Notification of Next of Kin: When a U.S. citizen dies abroad, a U.S. consular officer usually notify the decedent's next of kin by telephone. The consular officer arranges for the disposition of the remains and the deceased’s belongings or personal estate based on instructions from the legal representative or other qualified party.
A legal representative for these purposes may be:
(1) an executor appointed in intestate proceedings;
(2) an administrator appointed in intestate proceedings;
(3) an agent of the executor or administrator, qualifying by power of attorney;
(4) a surviving spouse;
(5) a child of legal age;
(6) a parent;
(7) a sibling; or
(8) next of kin.
If no legal representative is in country, a consular officer will act as a provisional conservator of the deceased’s personal effects.
Consular officers will usually take possession of:
As provisional conservator, the consular officer may take possession of, inventory, and appraise personal effects. Consular officers may also pay local debts (such as hospital and hotel bills) from funds available in the estate or from funds received from the legal representative, and may assist to deliver effects to the person entitled to receive them. The U.S. government has no independent authority to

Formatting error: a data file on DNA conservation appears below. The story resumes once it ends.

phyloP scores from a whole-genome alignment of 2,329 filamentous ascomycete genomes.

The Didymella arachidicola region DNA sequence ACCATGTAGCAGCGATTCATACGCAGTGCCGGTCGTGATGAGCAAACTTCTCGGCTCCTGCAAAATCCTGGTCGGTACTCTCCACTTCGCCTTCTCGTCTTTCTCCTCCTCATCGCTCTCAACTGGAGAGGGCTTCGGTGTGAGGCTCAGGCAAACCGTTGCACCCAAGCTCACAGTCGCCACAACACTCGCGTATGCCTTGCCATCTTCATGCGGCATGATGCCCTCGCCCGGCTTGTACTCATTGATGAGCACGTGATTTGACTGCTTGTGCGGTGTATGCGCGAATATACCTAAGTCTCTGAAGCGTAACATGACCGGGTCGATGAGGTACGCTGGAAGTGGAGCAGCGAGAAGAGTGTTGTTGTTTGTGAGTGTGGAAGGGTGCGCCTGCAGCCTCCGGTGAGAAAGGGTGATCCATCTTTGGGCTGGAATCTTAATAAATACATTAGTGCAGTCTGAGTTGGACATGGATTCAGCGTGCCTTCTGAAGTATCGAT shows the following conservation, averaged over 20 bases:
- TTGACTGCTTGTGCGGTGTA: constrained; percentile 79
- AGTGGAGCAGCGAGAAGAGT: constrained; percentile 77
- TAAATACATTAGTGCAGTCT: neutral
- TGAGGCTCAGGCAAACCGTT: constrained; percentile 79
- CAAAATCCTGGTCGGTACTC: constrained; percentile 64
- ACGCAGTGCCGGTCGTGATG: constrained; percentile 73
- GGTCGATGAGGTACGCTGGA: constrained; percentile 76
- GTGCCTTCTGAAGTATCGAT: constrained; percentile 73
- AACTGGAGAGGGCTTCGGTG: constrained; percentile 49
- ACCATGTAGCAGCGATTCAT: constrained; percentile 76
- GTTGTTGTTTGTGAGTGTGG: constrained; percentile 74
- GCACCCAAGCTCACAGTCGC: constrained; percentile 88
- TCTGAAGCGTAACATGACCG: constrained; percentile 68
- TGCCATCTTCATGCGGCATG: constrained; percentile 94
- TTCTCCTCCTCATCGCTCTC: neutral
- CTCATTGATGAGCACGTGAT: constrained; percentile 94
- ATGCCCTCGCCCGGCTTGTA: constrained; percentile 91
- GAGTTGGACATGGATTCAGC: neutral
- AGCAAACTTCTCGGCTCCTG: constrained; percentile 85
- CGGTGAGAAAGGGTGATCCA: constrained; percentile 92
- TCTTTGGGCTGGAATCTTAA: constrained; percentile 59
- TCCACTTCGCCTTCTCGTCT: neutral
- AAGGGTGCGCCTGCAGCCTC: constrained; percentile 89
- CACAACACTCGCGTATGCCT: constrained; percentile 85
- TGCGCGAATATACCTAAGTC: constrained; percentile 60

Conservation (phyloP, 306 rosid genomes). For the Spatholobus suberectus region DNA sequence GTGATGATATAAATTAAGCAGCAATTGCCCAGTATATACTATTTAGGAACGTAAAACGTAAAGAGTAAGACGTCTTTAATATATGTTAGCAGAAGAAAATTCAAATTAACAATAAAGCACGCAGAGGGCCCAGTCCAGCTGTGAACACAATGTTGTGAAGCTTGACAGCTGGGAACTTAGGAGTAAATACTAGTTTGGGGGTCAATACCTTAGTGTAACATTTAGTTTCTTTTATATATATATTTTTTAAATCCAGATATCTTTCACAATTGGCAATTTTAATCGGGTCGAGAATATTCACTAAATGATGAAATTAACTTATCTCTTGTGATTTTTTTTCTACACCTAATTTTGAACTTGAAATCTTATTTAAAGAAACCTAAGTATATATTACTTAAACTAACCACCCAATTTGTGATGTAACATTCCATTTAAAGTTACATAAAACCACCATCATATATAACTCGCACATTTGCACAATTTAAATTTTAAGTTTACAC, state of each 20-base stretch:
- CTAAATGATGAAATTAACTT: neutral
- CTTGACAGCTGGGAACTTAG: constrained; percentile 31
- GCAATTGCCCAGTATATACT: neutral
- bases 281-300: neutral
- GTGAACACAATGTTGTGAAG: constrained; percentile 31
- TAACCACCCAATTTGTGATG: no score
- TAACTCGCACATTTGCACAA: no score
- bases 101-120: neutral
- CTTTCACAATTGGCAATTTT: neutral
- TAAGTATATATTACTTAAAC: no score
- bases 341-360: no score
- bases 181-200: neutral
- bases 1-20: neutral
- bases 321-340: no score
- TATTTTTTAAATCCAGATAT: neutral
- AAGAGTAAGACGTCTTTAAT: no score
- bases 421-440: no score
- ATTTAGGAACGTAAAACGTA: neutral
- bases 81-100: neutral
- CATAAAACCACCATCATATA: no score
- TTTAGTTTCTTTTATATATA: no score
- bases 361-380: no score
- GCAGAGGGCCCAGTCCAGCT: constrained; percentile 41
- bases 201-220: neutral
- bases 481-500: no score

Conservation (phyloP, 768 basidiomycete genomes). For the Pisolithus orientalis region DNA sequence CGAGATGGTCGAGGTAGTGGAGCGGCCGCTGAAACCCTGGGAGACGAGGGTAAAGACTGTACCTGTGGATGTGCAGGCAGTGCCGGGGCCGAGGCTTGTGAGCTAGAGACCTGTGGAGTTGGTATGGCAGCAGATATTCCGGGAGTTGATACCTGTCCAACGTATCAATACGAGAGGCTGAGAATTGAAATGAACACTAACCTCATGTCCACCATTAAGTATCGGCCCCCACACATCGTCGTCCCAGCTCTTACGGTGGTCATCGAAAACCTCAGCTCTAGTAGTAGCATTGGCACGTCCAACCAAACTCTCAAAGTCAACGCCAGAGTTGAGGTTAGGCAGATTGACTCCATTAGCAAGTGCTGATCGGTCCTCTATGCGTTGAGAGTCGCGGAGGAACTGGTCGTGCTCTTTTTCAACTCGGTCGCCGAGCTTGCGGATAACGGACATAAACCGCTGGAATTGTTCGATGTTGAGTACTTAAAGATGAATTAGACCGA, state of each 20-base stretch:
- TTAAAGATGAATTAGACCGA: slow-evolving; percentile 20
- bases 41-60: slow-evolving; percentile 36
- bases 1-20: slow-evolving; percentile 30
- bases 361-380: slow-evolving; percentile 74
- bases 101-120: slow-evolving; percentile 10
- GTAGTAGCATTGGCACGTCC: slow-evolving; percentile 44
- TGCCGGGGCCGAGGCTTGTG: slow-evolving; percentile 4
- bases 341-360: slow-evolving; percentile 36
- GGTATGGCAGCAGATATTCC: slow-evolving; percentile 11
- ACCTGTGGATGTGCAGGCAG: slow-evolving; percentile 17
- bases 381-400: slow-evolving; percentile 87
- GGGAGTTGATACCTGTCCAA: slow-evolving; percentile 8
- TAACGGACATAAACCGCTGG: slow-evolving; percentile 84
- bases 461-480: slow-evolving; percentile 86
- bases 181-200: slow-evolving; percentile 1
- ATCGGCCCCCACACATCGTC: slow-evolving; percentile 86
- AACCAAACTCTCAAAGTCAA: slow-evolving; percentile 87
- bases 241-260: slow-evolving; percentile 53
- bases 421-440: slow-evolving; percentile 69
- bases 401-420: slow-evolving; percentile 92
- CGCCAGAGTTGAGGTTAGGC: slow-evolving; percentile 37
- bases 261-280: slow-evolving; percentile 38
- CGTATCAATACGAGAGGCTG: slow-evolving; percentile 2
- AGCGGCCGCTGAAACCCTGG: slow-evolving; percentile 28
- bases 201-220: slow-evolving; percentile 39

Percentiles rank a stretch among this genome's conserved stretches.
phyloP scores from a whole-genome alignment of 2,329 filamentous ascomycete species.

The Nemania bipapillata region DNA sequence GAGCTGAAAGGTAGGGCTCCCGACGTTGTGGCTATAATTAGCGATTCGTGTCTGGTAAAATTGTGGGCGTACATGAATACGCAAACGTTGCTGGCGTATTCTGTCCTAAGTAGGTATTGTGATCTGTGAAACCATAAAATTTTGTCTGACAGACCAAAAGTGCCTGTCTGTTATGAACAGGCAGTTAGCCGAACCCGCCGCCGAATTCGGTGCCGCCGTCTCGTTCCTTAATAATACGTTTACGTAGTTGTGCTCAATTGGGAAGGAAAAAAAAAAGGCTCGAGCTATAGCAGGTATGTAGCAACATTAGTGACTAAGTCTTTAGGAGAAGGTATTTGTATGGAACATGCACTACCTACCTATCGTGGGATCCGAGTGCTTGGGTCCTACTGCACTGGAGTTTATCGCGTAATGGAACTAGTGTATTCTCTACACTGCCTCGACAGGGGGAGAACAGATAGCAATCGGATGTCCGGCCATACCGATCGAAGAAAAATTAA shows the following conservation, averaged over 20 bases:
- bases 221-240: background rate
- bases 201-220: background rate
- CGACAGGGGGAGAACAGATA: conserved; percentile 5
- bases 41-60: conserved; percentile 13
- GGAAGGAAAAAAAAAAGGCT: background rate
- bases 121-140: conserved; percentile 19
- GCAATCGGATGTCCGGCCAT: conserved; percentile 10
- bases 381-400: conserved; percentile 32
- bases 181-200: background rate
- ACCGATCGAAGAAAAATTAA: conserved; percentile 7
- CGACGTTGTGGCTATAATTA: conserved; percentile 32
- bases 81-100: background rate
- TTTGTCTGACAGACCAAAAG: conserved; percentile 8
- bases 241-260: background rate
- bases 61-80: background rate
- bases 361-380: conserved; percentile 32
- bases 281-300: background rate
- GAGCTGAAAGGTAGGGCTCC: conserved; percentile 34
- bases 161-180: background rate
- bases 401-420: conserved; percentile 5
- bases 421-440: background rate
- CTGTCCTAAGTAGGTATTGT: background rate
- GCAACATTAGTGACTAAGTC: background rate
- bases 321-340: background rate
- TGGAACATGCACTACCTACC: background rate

Consular officers cannot:
Entitlement to Receive Personal Estate: A U.S. or host country court must decide who is entitled to receive a particular estate if there is a conflict or question over ownership. If the value of a personal estate is small, an affidavit of surviving spouse or next of kin is often sufficient to allow the consular officer to release the estate.
Shipment of Personal Effects: After the personal effects are inventoried and proof of entitlement is provided, the consular officer may assist with returning the effects to the United States if the claimant wishes.
Questions: For additional information, you may contact a U.S. Embassy or Consulate or the Office of American Citizens Services at (888) 407-4747.